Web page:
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The health benefits of dark chocolate

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Q: I keep hearing about the health benefits of dark chocolate. Is this scientific, or wishful thinking?

A: Dark chocolate, defined as 70 percent or greater cocoa mass, is indeed a little known superfood. Cocoa (known taxonomically as Theobroma cacao L.) is high in antioxidants called flavonoids. The specific group of these molecules, as found in dark chocolate, is among the most potent antioxidants in vivo; that is, when consumed by humans or in animal studies.

In studies, researchers feed subjects a set amount of chocolate and then draw blood samples to measure changes in actual antioxidant capacity in the blood. Measured in this way, the antioxidant capacity of dark chocolate rivals foods such as berries and fruits.

Dark chocolate possesses a host of intriguing metabolic benefits, including lowering blood glucose, raising HDL (good) cholesterol, lowering blood pressure, preventing cholesterol oxidation (which is thought to contribute to atherosclerosis), and improving vascular function. Theobromine, another component in dark chocolate, is thought to be responsible for reducing the “stickiness” of blood, otherwise known as platelet aggregation, thereby reducing the risk of blood clot formation.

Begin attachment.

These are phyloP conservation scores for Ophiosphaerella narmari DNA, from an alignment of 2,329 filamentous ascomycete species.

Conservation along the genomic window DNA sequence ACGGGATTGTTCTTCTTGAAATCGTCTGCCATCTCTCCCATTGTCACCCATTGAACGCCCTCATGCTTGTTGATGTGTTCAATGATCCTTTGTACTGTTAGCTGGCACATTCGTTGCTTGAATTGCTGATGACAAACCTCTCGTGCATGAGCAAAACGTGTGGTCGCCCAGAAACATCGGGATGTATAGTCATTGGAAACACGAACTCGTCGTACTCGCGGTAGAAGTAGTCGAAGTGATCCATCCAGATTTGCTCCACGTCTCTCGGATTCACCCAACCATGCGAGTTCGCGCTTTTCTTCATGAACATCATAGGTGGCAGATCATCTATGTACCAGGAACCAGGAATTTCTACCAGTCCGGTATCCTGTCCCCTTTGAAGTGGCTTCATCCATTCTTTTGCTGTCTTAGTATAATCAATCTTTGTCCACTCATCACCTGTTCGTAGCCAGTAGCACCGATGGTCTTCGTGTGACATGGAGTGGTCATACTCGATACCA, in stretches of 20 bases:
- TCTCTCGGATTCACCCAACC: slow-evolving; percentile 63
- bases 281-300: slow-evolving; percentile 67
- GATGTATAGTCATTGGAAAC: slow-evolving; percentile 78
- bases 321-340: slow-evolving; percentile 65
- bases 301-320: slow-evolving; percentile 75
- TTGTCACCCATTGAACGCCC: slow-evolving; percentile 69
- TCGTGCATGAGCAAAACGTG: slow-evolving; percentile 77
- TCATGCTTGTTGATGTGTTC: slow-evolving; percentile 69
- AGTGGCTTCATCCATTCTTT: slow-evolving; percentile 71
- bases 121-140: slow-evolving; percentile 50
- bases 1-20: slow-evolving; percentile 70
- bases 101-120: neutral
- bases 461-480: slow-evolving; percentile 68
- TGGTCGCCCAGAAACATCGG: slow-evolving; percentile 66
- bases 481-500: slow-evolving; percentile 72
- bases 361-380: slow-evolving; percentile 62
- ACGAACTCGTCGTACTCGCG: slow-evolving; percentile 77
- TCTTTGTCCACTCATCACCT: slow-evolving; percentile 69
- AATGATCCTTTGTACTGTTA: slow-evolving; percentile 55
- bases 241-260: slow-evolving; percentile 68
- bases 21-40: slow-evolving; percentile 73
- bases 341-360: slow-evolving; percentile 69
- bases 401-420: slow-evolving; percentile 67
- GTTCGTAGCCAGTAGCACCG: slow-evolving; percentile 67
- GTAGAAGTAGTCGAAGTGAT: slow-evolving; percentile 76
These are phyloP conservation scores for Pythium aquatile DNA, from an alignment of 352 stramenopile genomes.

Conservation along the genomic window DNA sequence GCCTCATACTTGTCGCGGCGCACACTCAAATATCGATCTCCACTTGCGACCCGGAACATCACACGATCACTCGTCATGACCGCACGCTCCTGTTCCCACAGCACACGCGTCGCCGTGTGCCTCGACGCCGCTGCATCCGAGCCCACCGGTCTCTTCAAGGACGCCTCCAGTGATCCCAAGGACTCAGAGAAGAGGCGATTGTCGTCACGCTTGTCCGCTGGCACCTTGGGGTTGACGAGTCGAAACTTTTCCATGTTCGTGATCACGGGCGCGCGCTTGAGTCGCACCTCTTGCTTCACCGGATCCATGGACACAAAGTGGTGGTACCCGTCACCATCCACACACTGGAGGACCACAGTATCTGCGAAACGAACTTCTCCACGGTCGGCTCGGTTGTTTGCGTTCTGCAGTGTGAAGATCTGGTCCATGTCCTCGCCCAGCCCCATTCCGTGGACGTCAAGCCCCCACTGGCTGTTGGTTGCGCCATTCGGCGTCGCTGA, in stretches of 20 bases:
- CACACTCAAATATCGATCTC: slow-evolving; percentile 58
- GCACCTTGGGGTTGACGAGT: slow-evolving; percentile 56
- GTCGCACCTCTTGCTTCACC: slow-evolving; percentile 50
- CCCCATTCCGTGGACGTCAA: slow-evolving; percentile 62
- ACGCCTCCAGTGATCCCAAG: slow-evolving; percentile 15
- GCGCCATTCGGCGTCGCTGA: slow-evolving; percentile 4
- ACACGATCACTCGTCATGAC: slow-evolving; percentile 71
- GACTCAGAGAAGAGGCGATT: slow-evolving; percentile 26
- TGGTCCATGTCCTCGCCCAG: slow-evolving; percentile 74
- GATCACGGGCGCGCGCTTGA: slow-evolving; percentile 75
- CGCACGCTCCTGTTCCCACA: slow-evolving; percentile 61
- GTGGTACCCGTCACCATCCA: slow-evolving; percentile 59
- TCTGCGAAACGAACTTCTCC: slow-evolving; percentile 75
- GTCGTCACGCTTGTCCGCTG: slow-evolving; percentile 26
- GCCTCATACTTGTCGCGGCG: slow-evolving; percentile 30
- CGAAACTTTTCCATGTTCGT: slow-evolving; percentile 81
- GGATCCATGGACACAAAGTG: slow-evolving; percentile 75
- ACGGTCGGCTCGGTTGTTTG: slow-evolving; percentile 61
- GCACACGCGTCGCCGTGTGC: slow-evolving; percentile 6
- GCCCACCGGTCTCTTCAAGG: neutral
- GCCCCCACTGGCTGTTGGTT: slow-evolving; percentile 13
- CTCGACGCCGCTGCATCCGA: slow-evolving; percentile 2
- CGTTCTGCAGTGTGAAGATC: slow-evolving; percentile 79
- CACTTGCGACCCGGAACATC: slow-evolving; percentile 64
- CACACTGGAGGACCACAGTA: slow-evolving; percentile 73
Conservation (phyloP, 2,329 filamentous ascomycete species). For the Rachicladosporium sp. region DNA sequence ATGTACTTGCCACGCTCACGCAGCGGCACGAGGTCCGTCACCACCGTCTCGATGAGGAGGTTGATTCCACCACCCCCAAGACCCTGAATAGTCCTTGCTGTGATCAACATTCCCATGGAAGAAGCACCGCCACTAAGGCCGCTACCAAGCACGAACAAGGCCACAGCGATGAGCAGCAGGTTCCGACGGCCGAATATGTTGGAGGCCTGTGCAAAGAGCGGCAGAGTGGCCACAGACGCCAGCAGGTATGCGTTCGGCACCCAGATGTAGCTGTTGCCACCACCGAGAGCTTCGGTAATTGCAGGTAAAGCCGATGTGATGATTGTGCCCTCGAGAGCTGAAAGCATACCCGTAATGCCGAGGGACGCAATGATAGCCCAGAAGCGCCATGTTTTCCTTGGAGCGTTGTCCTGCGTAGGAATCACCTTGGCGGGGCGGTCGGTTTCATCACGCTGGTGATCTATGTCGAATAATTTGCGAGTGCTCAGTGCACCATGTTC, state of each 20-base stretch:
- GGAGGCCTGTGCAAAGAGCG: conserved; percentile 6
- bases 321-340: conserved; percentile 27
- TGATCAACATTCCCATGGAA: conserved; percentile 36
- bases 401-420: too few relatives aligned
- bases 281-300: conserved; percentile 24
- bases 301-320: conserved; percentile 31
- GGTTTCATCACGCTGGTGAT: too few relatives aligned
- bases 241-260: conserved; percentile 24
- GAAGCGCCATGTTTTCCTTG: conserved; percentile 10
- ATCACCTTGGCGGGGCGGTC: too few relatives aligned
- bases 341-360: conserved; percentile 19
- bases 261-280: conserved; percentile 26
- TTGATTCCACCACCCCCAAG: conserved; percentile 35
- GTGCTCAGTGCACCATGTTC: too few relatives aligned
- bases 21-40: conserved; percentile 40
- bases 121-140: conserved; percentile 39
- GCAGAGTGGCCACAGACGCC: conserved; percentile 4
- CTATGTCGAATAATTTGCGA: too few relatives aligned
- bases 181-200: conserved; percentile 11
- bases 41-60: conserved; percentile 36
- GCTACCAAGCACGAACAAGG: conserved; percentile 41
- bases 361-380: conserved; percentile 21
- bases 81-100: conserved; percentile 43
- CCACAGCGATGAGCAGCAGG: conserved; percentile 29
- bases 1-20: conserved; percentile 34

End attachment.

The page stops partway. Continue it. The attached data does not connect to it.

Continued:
Perhaps not so surprisingly, the health benefits of dark chocolate may include boosting mood. Studies have shown that consumption of flavonol-rich dark chocolate blunted the stress response, including the production of inflammatory cytokines and stress hormones, in men undergoing acute psychosocial stress. Another study found that consumption of cocoa polyphenols significantly improved mood, with subjects reporting improved “calmness” and “contentedness.”

Finally, keep in mind that although dark chocolate is rich in antioxidants, it is also rich in calories: 30 g, (about three squares) of a well-known brand of dark chocolate containing 70 percent cocoa mass, contains 180 calories! Enjoy this superfood in moderation.

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